Taking the temperature
South Africa is the only African country that is a member of the G20 group of advanced nations. As the second largest economy in Africa its fortunes are important both for itself, surrounding countries and general EM sentiment.
After strong progress in the immediate post-apartheid era, the economy and currency stumbled under the leadership of Jacob Zuma. The landscape altered dramatically with the hairpin election of Cyril Ramaphosa in December 2017 and the promise of a wholesale clean up. The rand strengthened along with expectations of future growth. Yet ‘Rama-phoria’ has since given way to ‘Rama-reality’ in a climate of economic turbulence and growing impatience and uncertainty on the ground. A critical election is due before the end of May 2019. Meantime, as general EM volatility rises, the country’s dependence on portfolio flows to finance substantial twin deficits simply adds to uncertainty.
With this in mind, we recently convened a brains trust of Actis investment professionals drawn from across our energy, private equity and real estate franchises. We took time to pool our thoughts drawing on our local knowledge and the experience of our portfolio companies. This ‘Street View’ drawn from nine corporates employing over 30,000 people throws up some interesting contrasts with the general macro gloom.
So what’s the problem?
Our primary concerns are the lack of growth -in the economy, in productivity and in tackling deep problems of inequality and poverty. In 2018 South Africa dipped into recession with the economy shrinking by 2.6% in Q1 and a more modest 0.7% in Q2. Whilst some recovery is expected after the drought impacted H1, estimates for 2019 stand at a tepid 1.4%, insufficient to tip the balance of per capita growth into positive territory. This continues the lacklustre trend of recent years with the last year that GDP exceeded 2% being back in 2013. Breaking out from here requires tackling structural reforms head.-on including the inefficient state-owned sector and an inflexible policy mix.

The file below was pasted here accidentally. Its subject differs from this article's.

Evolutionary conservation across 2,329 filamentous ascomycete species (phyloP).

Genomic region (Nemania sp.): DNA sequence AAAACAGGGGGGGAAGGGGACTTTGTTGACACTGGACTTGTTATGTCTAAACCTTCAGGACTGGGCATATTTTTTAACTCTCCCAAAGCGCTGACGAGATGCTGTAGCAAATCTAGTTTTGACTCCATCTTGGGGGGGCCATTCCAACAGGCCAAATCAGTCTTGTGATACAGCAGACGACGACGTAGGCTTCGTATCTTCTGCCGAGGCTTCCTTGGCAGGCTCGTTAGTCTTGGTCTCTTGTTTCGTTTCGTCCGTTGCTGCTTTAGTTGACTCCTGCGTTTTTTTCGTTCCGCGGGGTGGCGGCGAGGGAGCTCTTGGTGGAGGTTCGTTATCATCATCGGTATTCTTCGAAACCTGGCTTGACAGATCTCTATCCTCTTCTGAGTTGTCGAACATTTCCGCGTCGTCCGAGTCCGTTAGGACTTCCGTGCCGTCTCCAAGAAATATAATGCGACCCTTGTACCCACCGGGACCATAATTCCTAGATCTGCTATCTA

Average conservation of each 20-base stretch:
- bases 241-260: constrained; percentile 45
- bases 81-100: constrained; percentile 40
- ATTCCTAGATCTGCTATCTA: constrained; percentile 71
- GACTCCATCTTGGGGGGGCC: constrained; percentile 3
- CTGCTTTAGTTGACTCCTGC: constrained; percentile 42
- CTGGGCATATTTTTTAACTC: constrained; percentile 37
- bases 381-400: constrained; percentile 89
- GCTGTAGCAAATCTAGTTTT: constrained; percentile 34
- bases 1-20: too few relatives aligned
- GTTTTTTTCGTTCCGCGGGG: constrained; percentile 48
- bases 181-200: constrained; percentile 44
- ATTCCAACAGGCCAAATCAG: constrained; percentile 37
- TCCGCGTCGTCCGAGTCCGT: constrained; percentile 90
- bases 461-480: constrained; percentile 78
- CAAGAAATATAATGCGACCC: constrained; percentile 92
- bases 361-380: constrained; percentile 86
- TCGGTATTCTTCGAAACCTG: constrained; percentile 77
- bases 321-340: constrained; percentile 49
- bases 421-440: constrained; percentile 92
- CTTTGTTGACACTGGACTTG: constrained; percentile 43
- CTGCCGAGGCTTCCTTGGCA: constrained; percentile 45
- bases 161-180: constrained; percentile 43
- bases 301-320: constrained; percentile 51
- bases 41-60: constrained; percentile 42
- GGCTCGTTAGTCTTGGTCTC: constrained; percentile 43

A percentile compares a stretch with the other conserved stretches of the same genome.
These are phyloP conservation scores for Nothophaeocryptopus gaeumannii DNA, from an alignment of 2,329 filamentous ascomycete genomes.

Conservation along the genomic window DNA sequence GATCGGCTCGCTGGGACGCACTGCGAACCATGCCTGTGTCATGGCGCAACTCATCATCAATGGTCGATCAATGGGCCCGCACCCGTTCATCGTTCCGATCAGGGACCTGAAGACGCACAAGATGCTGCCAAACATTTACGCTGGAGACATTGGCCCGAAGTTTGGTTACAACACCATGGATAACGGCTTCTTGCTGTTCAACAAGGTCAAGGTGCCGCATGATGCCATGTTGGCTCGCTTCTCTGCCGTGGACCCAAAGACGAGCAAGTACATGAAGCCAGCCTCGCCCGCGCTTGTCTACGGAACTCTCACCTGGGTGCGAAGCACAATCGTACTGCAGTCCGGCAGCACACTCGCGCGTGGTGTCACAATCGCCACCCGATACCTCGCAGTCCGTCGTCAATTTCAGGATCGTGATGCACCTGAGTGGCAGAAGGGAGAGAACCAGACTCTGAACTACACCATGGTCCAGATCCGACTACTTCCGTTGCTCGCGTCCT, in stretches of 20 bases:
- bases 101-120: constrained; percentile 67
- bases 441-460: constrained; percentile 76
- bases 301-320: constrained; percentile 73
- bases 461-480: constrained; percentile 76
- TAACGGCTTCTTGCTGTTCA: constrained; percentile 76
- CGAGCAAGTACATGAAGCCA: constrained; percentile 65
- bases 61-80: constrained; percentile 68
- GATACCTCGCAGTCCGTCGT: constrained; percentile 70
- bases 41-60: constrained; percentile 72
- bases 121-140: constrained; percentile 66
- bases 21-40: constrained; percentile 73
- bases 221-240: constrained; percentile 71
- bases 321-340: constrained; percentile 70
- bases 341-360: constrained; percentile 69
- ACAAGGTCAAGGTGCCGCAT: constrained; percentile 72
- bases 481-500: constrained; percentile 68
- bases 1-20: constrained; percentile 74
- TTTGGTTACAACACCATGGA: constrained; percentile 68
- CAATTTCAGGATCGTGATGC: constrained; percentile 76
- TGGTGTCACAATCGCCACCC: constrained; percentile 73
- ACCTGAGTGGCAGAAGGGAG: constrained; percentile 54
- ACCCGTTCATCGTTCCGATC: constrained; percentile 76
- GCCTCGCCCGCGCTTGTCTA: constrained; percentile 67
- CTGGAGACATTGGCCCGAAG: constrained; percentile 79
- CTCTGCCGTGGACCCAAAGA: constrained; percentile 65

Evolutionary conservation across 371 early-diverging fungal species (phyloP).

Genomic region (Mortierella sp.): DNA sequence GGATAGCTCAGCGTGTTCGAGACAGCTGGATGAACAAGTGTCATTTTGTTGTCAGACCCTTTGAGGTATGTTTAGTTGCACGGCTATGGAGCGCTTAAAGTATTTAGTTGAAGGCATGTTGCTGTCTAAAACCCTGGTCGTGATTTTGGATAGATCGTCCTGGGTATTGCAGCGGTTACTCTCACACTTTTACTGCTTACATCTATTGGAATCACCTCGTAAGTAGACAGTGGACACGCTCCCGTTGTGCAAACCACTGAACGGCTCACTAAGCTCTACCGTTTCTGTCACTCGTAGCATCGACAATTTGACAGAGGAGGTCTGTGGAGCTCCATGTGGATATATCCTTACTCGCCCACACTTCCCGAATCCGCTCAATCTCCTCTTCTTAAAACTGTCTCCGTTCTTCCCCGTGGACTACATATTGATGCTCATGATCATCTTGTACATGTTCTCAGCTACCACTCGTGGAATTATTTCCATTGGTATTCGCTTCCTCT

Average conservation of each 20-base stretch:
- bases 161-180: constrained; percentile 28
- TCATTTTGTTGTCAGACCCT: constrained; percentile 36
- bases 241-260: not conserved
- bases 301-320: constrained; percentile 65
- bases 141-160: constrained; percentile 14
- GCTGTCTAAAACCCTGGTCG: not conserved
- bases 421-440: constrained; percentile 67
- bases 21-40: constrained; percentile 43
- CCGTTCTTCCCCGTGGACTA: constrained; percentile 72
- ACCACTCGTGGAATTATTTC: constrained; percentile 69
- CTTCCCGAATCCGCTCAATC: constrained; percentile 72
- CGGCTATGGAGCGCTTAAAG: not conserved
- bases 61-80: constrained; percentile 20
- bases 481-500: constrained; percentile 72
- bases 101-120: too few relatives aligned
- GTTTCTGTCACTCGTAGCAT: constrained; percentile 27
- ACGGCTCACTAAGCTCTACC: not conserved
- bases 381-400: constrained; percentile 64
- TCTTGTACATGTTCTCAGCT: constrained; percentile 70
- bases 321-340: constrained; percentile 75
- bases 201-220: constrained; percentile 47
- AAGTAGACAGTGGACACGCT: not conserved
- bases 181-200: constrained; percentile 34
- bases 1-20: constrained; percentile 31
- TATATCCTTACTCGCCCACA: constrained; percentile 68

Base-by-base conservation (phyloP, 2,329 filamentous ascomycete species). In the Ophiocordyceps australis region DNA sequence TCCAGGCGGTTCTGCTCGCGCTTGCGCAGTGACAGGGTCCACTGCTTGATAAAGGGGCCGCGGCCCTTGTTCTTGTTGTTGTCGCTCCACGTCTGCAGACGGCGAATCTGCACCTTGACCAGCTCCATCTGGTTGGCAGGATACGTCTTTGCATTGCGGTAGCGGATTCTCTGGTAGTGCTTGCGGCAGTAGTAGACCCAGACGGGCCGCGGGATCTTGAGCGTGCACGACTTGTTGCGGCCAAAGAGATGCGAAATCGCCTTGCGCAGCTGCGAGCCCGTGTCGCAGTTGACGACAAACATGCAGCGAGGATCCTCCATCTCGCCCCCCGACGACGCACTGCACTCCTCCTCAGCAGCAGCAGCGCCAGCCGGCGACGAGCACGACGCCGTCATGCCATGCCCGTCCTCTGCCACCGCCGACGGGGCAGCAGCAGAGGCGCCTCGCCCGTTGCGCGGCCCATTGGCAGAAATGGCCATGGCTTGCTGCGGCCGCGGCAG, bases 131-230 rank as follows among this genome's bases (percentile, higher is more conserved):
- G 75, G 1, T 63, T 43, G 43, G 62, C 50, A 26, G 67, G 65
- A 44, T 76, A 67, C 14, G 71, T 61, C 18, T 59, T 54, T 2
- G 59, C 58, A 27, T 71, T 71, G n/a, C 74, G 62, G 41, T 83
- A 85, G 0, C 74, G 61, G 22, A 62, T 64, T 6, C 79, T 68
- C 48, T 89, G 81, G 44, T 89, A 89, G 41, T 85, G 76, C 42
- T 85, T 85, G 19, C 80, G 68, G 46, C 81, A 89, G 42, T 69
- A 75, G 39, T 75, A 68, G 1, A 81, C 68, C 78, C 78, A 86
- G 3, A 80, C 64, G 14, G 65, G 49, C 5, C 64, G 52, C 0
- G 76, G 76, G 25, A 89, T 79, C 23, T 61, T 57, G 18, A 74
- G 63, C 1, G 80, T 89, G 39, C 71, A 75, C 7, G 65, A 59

Agriculture, struck down by recent droughts, should see recovery, yet stagnates in part because of uncertainties over the application of ANC land ownership reforms. Land reform is a pressing issue in the challenge of tackling inequality. Ramaphosa’s March 2018 announcement that he intends to accelerate land reform by instituting expropriation without compensation raises important questions. Soon after the March announcement Ramaphosa made early attempts to calm investors with statements claiming that applying land reform in practice will not hinder food security, growth and stability. This ongoing pattern of trying to calm investors was illustrated with the recent statements to the visiting German president that “There will be no land grabs. Investors should have no fear”. However as long as lack of policy and implementation clarity remain, investor concern will remain.
Fixing underlying structural issues after a decade of misallocation takes longer than the attention span of many public market and currency investors. Yet progress is hampered by Ramaphosa’s perceived lack of a full power base within the ANC, plus pre-election harrying by the opposition EFF and Democratic Alliance parties. This makes the election a crucial point along the road, and we expect Ramaphosa will accelerate progress after the poll.
Cleaning the Stables
First up in the line-up of reform progress is addressing the problem of ravaged state-owned companies. Ramaphosa instituting commissions of enquiry and appointing new boards is central to progress. The recent replacement of Revenue Services Commissioner, Tom Moyane, who has been named as a key figure in State Capture (translation rake off) is a case in point, as is the resignation of Home Affairs Minister Gigaba. Our expectation is that reforms in this area will reduce fiscal leakage and improve overall productivity, albeit that such benefits will take a while to emerge.